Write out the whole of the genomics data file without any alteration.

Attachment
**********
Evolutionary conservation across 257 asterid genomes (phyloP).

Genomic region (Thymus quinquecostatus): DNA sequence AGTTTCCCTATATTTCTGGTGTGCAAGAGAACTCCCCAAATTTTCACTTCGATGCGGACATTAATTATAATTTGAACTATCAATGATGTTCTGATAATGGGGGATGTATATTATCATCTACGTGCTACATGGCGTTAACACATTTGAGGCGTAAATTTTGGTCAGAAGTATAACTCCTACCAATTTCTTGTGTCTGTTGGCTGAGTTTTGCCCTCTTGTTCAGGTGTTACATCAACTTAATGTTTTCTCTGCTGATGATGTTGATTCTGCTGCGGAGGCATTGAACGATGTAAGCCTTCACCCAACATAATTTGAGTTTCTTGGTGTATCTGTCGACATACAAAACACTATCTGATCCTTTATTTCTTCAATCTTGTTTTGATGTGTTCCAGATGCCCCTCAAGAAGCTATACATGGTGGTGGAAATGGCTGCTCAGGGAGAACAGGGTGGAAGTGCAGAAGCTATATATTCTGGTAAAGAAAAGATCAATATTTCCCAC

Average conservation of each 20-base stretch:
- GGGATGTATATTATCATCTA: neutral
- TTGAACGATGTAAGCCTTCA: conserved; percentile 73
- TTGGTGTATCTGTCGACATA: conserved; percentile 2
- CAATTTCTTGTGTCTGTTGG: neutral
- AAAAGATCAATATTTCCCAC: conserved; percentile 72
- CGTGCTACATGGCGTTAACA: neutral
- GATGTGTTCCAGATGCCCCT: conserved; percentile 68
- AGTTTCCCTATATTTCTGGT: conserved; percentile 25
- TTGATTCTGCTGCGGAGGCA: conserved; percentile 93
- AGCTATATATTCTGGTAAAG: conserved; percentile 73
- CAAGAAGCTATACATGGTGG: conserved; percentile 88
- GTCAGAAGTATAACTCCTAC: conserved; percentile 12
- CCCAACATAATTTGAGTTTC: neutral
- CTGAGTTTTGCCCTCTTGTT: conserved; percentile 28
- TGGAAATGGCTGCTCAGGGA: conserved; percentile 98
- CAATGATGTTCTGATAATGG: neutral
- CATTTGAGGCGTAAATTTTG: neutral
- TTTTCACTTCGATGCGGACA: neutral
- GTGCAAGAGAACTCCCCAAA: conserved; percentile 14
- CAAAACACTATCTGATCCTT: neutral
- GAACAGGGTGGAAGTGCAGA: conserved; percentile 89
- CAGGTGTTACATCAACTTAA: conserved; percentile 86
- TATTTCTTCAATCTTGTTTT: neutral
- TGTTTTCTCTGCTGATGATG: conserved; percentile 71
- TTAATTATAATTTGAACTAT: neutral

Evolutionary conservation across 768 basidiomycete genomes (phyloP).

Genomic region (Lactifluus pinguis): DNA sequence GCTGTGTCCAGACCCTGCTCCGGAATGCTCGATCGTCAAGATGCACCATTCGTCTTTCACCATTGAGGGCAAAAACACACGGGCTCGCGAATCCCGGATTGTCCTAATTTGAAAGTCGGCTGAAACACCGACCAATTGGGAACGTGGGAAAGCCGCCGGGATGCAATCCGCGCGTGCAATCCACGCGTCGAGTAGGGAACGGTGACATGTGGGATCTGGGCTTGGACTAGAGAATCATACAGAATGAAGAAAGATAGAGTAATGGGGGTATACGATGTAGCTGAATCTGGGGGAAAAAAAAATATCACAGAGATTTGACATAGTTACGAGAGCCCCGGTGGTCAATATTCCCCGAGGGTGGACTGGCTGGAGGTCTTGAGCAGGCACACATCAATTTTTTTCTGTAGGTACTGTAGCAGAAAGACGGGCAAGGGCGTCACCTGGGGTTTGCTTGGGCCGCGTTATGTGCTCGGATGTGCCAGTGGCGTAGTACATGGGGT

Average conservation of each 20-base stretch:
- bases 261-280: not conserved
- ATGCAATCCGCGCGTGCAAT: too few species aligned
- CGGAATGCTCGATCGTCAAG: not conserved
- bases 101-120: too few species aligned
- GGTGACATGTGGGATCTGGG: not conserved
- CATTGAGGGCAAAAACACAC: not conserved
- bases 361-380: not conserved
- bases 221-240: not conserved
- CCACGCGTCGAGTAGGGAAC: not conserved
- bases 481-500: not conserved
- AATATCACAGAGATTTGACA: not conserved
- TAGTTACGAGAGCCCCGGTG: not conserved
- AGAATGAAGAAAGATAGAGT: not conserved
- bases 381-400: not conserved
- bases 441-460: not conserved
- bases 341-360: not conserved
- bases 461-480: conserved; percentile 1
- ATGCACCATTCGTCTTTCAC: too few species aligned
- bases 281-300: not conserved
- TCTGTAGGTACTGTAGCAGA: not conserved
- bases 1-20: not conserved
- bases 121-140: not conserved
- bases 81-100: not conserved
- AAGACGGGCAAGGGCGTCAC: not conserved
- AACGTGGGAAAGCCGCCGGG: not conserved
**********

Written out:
Evolutionary conservation across 257 asterid genomes (phyloP).

Genomic region (Thymus quinquecostatus): DNA sequence AGTTTCCCTATATTTCTGGTGTGCAAGAGAACTCCCCAAATTTTCACTTCGATGCGGACATTAATTATAATTTGAACTATCAATGATGTTCTGATAATGGGGGATGTATATTATCATCTACGTGCTACATGGCGTTAACACATTTGAGGCGTAAATTTTGGTCAGAAGTATAACTCCTACCAATTTCTTGTGTCTGTTGGCTGAGTTTTGCCCTCTTGTTCAGGTGTTACATCAACTTAATGTTTTCTCTGCTGATGATGTTGATTCTGCTGCGGAGGCATTGAACGATGTAAGCCTTCACCCAACATAATTTGAGTTTCTTGGTGTATCTGTCGACATACAAAACACTATCTGATCCTTTATTTCTTCAATCTTGTTTTGATGTGTTCCAGATGCCCCTCAAGAAGCTATACATGGTGGTGGAAATGGCTGCTCAGGGAGAACAGGGTGGAAGTGCAGAAGCTATATATTCTGGTAAAGAAAAGATCAATATTTCCCAC

Average conservation of each 20-base stretch:
- GGGATGTATATTATCATCTA: neutral
- TTGAACGATGTAAGCCTTCA: conserved; percentile 73
- TTGGTGTATCTGTCGACATA: conserved; percentile 2
- CAATTTCTTGTGTCTGTTGG: neutral
- AAAAGATCAATATTTCCCAC: conserved; percentile 72
- CGTGCTACATGGCGTTAACA: neutral
- GATGTGTTCCAGATGCCCCT: conserved; percentile 68
- AGTTTCCCTATATTTCTGGT: conserved; percentile 25
- TTGATTCTGCTGCGGAGGCA: conserved; percentile 93
- AGCTATATATTCTGGTAAAG: conserved; percentile 73
- CAAGAAGCTATACATGGTGG: conserved; percentile 88
- GTCAGAAGTATAACTCCTAC: conserved; percentile 12
- CCCAACATAATTTGAGTTTC: neutral
- CTGAGTTTTGCCCTCTTGTT: conserved; percentile 28
- TGGAAATGGCTGCTCAGGGA: conserved; percentile 98
- CAATGATGTTCTGATAATGG: neutral
- CATTTGAGGCGTAAATTTTG: neutral
- TTTTCACTTCGATGCGGACA: neutral
- GTGCAAGAGAACTCCCCAAA: conserved; percentile 14
- CAAAACACTATCTGATCCTT: neutral
- GAACAGGGTGGAAGTGCAGA: conserved; percentile 89
- CAGGTGTTACATCAACTTAA: conserved; percentile 86
- TATTTCTTCAATCTTGTTTT: neutral
- TGTTTTCTCTGCTGATGATG: conserved; percentile 71
- TTAATTATAATTTGAACTAT: neutral

Evolutionary conservation across 768 basidiomycete genomes (phyloP).

Genomic region (Lactifluus pinguis): DNA sequence GCTGTGTCCAGACCCTGCTCCGGAATGCTCGATCGTCAAGATGCACCATTCGTCTTTCACCATTGAGGGCAAAAACACACGGGCTCGCGAATCCCGGATTGTCCTAATTTGAAAGTCGGCTGAAACACCGACCAATTGGGAACGTGGGAAAGCCGCCGGGATGCAATCCGCGCGTGCAATCCACGCGTCGAGTAGGGAACGGTGACATGTGGGATCTGGGCTTGGACTAGAGAATCATACAGAATGAAGAAAGATAGAGTAATGGGGGTATACGATGTAGCTGAATCTGGGGGAAAAAAAAATATCACAGAGATTTGACATAGTTACGAGAGCCCCGGTGGTCAATATTCCCCGAGGGTGGACTGGCTGGAGGTCTTGAGCAGGCACACATCAATTTTTTTCTGTAGGTACTGTAGCAGAAAGACGGGCAAGGGCGTCACCTGGGGTTTGCTTGGGCCGCGTTATGTGCTCGGATGTGCCAGTGGCGTAGTACATGGGGT

Average conservation of each 20-base stretch:
- bases 261-280: not conserved
- ATGCAATCCGCGCGTGCAAT: too few species aligned
- CGGAATGCTCGATCGTCAAG: not conserved
- bases 101-120: too few species aligned
- GGTGACATGTGGGATCTGGG: not conserved
- CATTGAGGGCAAAAACACAC: not conserved
- bases 361-380: not conserved
- bases 221-240: not conserved
- CCACGCGTCGAGTAGGGAAC: not conserved
- bases 481-500: not conserved
- AATATCACAGAGATTTGACA: not conserved
- TAGTTACGAGAGCCCCGGTG: not conserved
- AGAATGAAGAAAGATAGAGT: not conserved
- bases 381-400: not conserved
- bases 441-460: not conserved
- bases 341-360: not conserved
- bases 461-480: conserved; percentile 1
- ATGCACCATTCGTCTTTCAC: too few species aligned
- bases 281-300: not conserved
- TCTGTAGGTACTGTAGCAGA: not conserved
- bases 1-20: not conserved
- bases 121-140: not conserved
- bases 81-100: not conserved
- AAGACGGGCAAGGGCGTCAC: not conserved
- AACGTGGGAAAGCCGCCGGG: not conserved